"They say that she either does not hear problems or -- because her technical limitations prevent her from fixing them -- that she ignores them. Her musical sense is inhibited by her own lack of depth as a musician and she becomes frustrated when what she hears in her head does not come out from the players. Upon finding something wanting in rehearsal, she responds with vagaries such as 'I'm not feeling it' (Mendelssohn's 'A Midsummer Night's Dream') or exhorts them with abstractions such as 'make magic' (Brahms's Symphony No. 3).

"When an orchestra believes it is being pushed by unmusical ideas, tempos and phrasing and being told that the orchestra itself lacks imagination, musicians feel they are dealing with a conductor who lacks ideas, conviction and technical skill."

Post by Scott September 29, 2005 (10 of 15)
seth said:

See: http://www.washingtonpost.com/wp-dyn/content/article/2005/07/18/AR2005071801496_pf.html

From it:

...a letter dated April 21 from Anthony S. Brandon, a board member who has been outspoken in his opposition to Alsop's appointment, to Philip English, the chairman of the BSO board, is specific. It was drafted with the help of other board members, with input from a number of musicians, and copies have circulated freely in circles close to the BSO. English has previously refused to comment on the appointment and he did not return calls yesterday afternoon.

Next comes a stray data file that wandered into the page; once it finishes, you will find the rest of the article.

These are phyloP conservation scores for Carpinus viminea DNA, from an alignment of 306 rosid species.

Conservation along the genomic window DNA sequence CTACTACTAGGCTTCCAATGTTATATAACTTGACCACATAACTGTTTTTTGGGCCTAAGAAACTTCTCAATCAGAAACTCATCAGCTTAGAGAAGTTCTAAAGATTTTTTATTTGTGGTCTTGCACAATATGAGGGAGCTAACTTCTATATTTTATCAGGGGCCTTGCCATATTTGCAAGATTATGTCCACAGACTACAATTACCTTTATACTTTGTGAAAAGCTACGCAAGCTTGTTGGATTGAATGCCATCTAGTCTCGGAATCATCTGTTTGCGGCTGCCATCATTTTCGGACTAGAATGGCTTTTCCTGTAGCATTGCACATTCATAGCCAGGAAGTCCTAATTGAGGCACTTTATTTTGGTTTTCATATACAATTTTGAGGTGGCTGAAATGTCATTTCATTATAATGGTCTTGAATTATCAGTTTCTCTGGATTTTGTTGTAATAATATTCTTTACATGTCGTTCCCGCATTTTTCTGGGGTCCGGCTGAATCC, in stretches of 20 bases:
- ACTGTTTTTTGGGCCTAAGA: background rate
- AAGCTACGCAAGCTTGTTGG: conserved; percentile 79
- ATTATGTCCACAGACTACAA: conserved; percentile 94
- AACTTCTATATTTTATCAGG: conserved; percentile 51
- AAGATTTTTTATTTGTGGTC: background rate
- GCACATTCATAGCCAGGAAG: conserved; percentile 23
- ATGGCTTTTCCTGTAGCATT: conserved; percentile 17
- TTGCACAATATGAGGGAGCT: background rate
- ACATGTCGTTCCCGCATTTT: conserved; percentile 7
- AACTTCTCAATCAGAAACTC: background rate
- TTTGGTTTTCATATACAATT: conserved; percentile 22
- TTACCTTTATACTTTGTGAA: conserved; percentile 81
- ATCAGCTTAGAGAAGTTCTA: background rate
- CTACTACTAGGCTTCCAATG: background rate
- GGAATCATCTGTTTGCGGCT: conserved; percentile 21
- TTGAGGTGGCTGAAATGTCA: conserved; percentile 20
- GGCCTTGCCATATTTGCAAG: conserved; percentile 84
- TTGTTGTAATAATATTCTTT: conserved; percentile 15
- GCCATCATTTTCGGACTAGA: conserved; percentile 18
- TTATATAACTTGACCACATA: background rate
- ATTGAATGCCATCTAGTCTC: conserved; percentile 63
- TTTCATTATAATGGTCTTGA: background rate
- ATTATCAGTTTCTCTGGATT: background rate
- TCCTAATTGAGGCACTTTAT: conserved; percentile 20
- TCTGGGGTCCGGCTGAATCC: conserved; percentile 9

"The overriding justification for eliminating Alsop is that 90 percent of the BSO musicians oppose her appointment," the letter states. "In her appearances with the orchestra, the players say, Alsop has not produced inspired and nuanced performances of standard classical repertory. They cite 'dull,' even 'substandard,' performances of Brahms's Symphony No. 3, Mendelssohn's music for 'A Midsummer Night's Dream' and Tchaikovsky's Symphony No. 2.

"They say that she either does not hear problems or -- because her technical limitations prevent her from fixing them -- that she ignores them. Her musical sense is inhibited by her own lack of depth as a musician and she becomes frustrated when what she hears in her head does not come out from the players. Upon finding something wanting in rehearsal, she responds with vagaries such as 'I'm not feeling it' (Mendelssohn's 'A Midsummer Night's Dream') or exhorts them with abstractions such as 'make magic' (Brahms's Symphony No. 3).

"When an orchestra believes it is being pushed by unmusical ideas, tempos and phrasing and being told that the orchestra itself lacks imagination, musicians feel they are dealing with a conductor who lacks ideas, conviction and technical skill."

I haven't lived in Baltimore for four years now, but remember well many performances at the Meyerhoff. If the musicians of the BSO don't want her, there must be a problem. They're generally an OK bunch of people.